The 11th annual Festival of India, which showcases the cultural heritage of the Asian-Indian community, returns to Wachovia Atrium this weekend. The two-day festival features the diversity of Indian foods, music, dance and cultures without having to spend 20 hours in an airplane. Plenty of vendors of sweet and spicy food will be there, plus displays of the arts and crafts of India, information about historical and other places of interest there, and a special focus on the effects of the recent tsunami and recovery efforts. Yoga demonstrations, classical and folk dances, a fashion parade showcasing brides of India, henna artists, and numerous other activities round out the weekend. It takes place today 11:30am-7:30pm and Sunday from 12pm-5pm. Admission is $3, kids under 10 free. Wachovia Atrium is at 301 S. Tryon St. For more information visit www.festivalindia.org. (Shukla)

Friends of the Fourth Ward are hosting the Fourth Ward Frolic: A Celebration of Art, History and Music today and tomorrow in the Fourth Ward Park at the corner of Sixth and Poplar streets. Showcasing local artists and craftspeople, regional and heritage offerings, wine and beer tastings (yes, please), kid's activities, guided walking tours (left foot, right foot!) and enough food to sate even the hungriest guided walking tour veteran. And what would a frolic be sans music? Formerly hosted by CPCC the past six years, the Fourth Ward has taken over this showcase of blues, folk, bluegrass, Americana, R&B and international music. Appearing are national, regional and local bands ranging from the Brown Liquor Pickers to Clarinda Harvey Ensemble (all the way from Arkansas), Mock Turtle Soup and Robin & Tony Rogers, among others. For more information and set times, go to www.fofw.com or call 704-651-4183. (Schacht)

Club Shows of Note: Guitar wizard Chris Duarte and his group dirty up the Double Door with some low-down blues as nasty as anything this side of Stevie Ray Vaughan...Dan Hicks & His Hot Licks yuk it up and swing-folk their way through the night at the Neighborhood Theatre...Recently named one of the Southeast's top 10 bands to keep an eye on, Baleen brings their unique blend to The Room...the ever-improving Babyshaker (and they're plenty shakin' already, baby) tear it up at the Milestone...young local metal practioners Tribe of More celebrate a CD release at Tremont.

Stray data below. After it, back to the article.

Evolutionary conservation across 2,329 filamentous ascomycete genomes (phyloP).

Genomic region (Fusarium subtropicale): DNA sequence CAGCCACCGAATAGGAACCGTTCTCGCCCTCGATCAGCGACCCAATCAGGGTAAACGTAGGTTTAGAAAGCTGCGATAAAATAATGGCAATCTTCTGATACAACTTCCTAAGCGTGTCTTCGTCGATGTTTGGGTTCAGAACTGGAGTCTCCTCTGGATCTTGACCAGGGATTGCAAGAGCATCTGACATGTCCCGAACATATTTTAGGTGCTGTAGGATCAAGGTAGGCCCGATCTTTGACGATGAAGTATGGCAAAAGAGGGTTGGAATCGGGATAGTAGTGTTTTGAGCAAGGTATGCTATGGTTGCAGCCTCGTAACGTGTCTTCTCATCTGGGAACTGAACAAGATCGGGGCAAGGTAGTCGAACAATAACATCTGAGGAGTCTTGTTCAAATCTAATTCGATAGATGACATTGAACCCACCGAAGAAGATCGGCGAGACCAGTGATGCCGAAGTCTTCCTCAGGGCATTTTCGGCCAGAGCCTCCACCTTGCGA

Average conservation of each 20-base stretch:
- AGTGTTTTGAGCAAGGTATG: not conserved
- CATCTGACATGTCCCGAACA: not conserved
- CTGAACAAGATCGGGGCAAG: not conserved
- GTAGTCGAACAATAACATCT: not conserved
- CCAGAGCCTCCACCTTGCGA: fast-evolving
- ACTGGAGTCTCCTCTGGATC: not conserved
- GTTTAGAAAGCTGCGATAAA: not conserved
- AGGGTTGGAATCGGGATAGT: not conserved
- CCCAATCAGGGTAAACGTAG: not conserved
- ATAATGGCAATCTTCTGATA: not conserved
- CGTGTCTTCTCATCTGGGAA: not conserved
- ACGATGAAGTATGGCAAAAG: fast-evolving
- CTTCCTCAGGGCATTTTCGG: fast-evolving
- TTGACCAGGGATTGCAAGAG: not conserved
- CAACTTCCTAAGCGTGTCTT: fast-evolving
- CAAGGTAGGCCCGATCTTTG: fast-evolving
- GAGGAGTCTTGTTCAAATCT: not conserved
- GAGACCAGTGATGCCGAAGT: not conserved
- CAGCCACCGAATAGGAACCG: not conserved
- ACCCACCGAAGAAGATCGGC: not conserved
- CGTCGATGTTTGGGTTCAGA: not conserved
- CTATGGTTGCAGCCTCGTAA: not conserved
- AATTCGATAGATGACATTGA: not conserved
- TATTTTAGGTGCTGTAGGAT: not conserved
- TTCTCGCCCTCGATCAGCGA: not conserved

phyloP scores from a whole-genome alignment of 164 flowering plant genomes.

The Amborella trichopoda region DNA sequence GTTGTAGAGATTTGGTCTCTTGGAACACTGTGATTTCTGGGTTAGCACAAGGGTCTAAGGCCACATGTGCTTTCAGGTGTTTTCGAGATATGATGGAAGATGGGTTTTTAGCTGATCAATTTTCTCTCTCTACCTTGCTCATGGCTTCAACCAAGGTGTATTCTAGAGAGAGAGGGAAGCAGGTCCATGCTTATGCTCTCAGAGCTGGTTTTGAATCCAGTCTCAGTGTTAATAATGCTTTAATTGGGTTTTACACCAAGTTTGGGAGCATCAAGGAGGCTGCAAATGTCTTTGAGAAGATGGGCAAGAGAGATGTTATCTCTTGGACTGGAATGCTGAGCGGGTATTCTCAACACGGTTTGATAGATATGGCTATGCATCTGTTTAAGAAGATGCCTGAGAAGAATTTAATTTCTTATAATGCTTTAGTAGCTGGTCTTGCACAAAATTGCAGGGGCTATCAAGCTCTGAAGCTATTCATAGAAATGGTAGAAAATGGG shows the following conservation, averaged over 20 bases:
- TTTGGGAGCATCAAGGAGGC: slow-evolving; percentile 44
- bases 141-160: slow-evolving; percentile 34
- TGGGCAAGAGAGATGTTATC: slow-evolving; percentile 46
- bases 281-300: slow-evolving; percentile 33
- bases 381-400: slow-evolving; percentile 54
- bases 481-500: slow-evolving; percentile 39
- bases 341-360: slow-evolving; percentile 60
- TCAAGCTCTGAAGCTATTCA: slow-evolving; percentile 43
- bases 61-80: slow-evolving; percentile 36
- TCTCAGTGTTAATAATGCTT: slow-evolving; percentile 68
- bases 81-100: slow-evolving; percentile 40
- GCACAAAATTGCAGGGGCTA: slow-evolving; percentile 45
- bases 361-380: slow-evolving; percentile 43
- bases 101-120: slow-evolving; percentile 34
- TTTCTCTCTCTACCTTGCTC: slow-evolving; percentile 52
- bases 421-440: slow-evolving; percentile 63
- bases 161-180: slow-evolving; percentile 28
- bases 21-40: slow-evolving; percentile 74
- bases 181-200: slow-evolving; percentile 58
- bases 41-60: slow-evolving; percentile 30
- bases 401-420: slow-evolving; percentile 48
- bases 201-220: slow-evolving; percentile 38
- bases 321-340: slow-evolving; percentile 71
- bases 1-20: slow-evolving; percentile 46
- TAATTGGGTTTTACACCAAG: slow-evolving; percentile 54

MAY 01 - Sunday

Murder's on the menu at the Palomino Restaurant Rotisseria Bar tonight at 6. Death Is a Cabernet, Ol' Chum, featuring the About Town Tours' ComeSolveIt-Charlotte Players, is a murder mystery dinner theatre production that asks the audience to help discover WhoDunIt. Cocktails and salads are served at 6pm; the entrée and dessert will be served during the performance and the crime solving starts at 7pm. The three-course meal is $50 per person, including tax and tip. The Palomino Restaurant is at 525 N. Tryon Street. For reservations and more information, call 704-373-9499. (Vespa)

Club Shows of Note: You'll never see anything like Captured! By Robots, who bring their human slave to the Milestone tonight.

MAY 04 - Wednesday

Now in its fifth year of international productions, Menopause the Musical opens with a local cast tonight at the newly renovated Capri Theatre at 3500 East Independence Boulevard. The musical celebrates women who are on the brink of, in the middle of, or have survived The Change. The 90-minute show features 26 "relyricized" classic boomer hits like "I Heard It Thru the Grapevine You No Longer See 39," and the disco favorite, "Stayin' Awake! Stayin' Awake!" Performances are Tuesday through Thursday at 7:30pm, Friday and Saturday at 8pm, with matinees at 4pm on Saturday and 2pm on Sunday. Tickets are $39.50 and can be purchased by calling 704-563-3332. For more info, visit www.menopausethemusical.com or www.capritheatre.com. (Vespa)